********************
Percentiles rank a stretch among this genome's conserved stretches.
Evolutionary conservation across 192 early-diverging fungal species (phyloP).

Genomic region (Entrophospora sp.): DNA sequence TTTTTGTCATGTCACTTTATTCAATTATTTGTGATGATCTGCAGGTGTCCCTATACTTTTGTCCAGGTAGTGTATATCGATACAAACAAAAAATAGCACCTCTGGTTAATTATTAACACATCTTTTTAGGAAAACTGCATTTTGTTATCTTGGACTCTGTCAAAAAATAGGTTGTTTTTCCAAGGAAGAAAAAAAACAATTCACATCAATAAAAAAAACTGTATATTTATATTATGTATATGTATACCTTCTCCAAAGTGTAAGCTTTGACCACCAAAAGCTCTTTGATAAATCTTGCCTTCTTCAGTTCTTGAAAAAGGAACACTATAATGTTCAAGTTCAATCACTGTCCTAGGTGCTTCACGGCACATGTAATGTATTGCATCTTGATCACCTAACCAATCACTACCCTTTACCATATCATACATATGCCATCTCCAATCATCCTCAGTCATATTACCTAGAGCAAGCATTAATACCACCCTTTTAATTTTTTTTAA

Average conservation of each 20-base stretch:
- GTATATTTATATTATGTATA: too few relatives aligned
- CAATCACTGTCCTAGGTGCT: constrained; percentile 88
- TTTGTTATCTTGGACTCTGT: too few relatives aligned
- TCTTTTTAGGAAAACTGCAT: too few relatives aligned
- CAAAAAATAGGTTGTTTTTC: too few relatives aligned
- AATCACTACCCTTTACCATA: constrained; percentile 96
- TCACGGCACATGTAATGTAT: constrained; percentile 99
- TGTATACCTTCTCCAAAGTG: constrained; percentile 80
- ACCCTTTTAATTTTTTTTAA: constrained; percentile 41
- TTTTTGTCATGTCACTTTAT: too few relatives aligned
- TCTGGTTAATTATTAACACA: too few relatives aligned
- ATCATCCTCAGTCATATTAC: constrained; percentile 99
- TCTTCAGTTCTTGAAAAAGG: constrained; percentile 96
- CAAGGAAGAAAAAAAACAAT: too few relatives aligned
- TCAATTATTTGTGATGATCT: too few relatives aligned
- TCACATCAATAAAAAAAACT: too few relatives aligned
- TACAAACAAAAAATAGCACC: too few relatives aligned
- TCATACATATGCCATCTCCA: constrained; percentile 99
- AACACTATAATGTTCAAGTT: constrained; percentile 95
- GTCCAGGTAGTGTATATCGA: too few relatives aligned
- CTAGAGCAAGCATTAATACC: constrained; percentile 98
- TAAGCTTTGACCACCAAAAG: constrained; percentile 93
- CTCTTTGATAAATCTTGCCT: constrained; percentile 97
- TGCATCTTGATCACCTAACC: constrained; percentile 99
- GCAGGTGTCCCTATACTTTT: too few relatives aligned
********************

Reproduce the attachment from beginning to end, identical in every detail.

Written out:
Percentiles rank a stretch among this genome's conserved stretches.
Evolutionary conservation across 192 early-diverging fungal species (phyloP).

Genomic region (Entrophospora sp.): DNA sequence TTTTTGTCATGTCACTTTATTCAATTATTTGTGATGATCTGCAGGTGTCCCTATACTTTTGTCCAGGTAGTGTATATCGATACAAACAAAAAATAGCACCTCTGGTTAATTATTAACACATCTTTTTAGGAAAACTGCATTTTGTTATCTTGGACTCTGTCAAAAAATAGGTTGTTTTTCCAAGGAAGAAAAAAAACAATTCACATCAATAAAAAAAACTGTATATTTATATTATGTATATGTATACCTTCTCCAAAGTGTAAGCTTTGACCACCAAAAGCTCTTTGATAAATCTTGCCTTCTTCAGTTCTTGAAAAAGGAACACTATAATGTTCAAGTTCAATCACTGTCCTAGGTGCTTCACGGCACATGTAATGTATTGCATCTTGATCACCTAACCAATCACTACCCTTTACCATATCATACATATGCCATCTCCAATCATCCTCAGTCATATTACCTAGAGCAAGCATTAATACCACCCTTTTAATTTTTTTTAA

Average conservation of each 20-base stretch:
- GTATATTTATATTATGTATA: too few relatives aligned
- CAATCACTGTCCTAGGTGCT: constrained; percentile 88
- TTTGTTATCTTGGACTCTGT: too few relatives aligned
- TCTTTTTAGGAAAACTGCAT: too few relatives aligned
- CAAAAAATAGGTTGTTTTTC: too few relatives aligned
- AATCACTACCCTTTACCATA: constrained; percentile 96
- TCACGGCACATGTAATGTAT: constrained; percentile 99
- TGTATACCTTCTCCAAAGTG: constrained; percentile 80
- ACCCTTTTAATTTTTTTTAA: constrained; percentile 41
- TTTTTGTCATGTCACTTTAT: too few relatives aligned
- TCTGGTTAATTATTAACACA: too few relatives aligned
- ATCATCCTCAGTCATATTAC: constrained; percentile 99
- TCTTCAGTTCTTGAAAAAGG: constrained; percentile 96
- CAAGGAAGAAAAAAAACAAT: too few relatives aligned
- TCAATTATTTGTGATGATCT: too few relatives aligned
- TCACATCAATAAAAAAAACT: too few relatives aligned
- TACAAACAAAAAATAGCACC: too few relatives aligned
- TCATACATATGCCATCTCCA: constrained; percentile 99
- AACACTATAATGTTCAAGTT: constrained; percentile 95
- GTCCAGGTAGTGTATATCGA: too few relatives aligned
- CTAGAGCAAGCATTAATACC: constrained; percentile 98
- TAAGCTTTGACCACCAAAAG: constrained; percentile 93
- CTCTTTGATAAATCTTGCCT: constrained; percentile 97
- TGCATCTTGATCACCTAACC: constrained; percentile 99
- GCAGGTGTCCCTATACTTTT: too few relatives aligned